A government watchdog has found that the Secret Service and Immigration and Customs Enforcement (“ICE”) used cell-site simulators, also known as “stingrays,” without warrants on multiple occasions.
The findings, published by the Department of Homeland Security’s inspector general, come as the use of stingrays by law enforcement has come under increasing scrutiny. Stingrays are devices that can mimic cell phone towers, tricking nearby phones into connecting to them. This allows law enforcement to track the location of those phones, as well as intercept their calls and text messages.
The inspector general’s report found that the Secret Service and ICE used stingrays without warrants in at least 10 cases between 2015 and 2017. In some cases, the agencies used stingrays to track people who were not suspected of any crime.
The report also found that the agencies did not always keep adequate records of their use of stingrays. This made it difficult for the inspector general to determine how often the agencies used stingrays without warrants, and for what purposes.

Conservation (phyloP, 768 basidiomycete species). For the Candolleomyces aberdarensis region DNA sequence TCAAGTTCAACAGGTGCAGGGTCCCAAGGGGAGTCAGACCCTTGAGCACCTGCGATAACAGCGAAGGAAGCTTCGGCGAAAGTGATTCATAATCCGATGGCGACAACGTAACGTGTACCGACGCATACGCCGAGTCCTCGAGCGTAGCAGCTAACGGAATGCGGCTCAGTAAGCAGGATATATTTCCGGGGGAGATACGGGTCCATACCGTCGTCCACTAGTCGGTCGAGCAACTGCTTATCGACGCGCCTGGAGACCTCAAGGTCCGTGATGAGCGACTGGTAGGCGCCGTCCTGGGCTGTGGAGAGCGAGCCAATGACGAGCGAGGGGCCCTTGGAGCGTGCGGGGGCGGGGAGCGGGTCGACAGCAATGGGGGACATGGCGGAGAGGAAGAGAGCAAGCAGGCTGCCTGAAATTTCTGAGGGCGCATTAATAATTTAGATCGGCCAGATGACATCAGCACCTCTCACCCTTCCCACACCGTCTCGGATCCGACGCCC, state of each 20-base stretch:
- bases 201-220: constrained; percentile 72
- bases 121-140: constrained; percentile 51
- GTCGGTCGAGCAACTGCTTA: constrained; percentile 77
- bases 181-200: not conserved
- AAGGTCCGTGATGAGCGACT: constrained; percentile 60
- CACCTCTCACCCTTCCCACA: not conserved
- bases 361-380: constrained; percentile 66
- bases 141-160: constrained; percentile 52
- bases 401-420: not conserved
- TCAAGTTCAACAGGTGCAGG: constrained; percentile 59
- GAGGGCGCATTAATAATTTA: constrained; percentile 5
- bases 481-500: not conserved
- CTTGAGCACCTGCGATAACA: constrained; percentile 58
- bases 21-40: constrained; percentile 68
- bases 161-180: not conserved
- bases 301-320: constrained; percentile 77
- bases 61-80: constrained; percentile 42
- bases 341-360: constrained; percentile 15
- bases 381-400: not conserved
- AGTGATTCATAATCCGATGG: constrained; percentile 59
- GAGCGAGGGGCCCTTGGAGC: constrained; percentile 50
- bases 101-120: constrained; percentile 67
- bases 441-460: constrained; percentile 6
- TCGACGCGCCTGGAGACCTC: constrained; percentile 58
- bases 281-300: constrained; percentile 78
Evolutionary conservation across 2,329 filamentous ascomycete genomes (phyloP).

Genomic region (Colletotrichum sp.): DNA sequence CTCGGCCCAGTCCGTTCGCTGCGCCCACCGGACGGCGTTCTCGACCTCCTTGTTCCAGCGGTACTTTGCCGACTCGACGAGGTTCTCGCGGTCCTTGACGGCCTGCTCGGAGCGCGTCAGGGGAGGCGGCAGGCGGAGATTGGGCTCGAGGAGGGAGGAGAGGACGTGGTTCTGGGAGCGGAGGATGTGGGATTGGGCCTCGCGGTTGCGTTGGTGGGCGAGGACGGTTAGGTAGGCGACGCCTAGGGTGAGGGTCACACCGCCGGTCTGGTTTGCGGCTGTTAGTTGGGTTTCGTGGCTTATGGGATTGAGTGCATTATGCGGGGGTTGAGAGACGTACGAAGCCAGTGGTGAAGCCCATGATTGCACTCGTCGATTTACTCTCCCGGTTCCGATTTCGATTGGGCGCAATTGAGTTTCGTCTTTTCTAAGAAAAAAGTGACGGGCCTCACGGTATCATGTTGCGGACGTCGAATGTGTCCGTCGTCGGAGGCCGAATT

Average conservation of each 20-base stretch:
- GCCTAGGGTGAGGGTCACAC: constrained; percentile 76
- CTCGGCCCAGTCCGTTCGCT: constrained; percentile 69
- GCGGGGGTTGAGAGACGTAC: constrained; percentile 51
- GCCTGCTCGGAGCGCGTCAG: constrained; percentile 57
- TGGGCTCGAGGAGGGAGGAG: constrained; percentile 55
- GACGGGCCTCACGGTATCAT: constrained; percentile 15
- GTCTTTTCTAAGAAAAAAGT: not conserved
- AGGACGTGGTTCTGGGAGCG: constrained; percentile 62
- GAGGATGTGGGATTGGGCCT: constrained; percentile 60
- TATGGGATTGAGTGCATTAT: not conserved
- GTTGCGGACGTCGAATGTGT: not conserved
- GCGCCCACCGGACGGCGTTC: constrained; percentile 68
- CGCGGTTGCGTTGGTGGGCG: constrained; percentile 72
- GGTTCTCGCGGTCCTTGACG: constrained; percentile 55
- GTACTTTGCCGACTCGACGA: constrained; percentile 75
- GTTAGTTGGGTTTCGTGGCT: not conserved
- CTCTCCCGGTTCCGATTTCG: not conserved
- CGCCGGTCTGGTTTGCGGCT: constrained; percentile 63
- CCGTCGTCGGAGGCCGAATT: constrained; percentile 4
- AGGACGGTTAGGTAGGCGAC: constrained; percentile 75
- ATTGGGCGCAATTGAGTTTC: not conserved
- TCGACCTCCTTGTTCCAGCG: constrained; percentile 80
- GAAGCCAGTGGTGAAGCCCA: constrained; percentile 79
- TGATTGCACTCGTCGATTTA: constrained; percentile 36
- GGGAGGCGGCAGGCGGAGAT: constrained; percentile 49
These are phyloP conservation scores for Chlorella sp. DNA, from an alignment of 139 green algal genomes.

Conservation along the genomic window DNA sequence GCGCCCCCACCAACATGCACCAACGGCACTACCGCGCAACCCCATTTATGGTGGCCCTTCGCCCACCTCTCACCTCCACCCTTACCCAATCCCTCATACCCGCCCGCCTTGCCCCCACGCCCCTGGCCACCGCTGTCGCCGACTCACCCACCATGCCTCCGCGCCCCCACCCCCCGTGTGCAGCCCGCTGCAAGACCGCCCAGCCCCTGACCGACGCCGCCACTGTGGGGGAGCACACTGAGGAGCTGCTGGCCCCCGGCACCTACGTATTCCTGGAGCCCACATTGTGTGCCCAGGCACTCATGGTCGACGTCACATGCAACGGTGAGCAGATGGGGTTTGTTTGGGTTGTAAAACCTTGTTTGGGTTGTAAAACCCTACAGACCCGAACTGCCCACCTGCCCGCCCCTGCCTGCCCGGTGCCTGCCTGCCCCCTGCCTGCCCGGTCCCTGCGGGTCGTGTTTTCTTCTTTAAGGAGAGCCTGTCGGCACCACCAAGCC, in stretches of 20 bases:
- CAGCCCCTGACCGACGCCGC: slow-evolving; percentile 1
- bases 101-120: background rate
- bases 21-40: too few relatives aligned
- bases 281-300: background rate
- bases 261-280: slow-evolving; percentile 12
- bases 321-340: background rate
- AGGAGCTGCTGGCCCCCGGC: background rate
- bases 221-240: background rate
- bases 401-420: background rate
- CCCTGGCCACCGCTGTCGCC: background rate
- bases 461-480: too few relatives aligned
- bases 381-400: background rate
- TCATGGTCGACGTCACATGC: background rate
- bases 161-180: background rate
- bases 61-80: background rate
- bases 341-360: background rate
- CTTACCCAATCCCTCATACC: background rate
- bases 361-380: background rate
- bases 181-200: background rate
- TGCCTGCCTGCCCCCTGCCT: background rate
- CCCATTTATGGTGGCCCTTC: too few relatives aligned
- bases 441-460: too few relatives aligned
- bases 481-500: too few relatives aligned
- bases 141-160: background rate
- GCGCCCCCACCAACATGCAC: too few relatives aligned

The report’s findings raise concerns about the use of stingrays by law enforcement. Stingrays are powerful surveillance tools that can collect a great deal of information about people’s movements and communications. It is important for law enforcement to obtain warrants before using stingrays, to ensure that they are not used to violate people’s privacy rights.
The inspector general’s report has prompted calls for Congress to pass legislation that would regulate the use of stingrays by law enforcement. Several bills have been introduced in Congress, but none have yet been passed.
In the meantime, the use of stingrays by law enforcement remains a growing concern. As the technology continues to evolve, it is likely that law enforcement agencies will continue to use stingrays to track down suspects and keep communities safe. However, it is important for law enforcement to use stingrays in a way that respects people's privacy rights.
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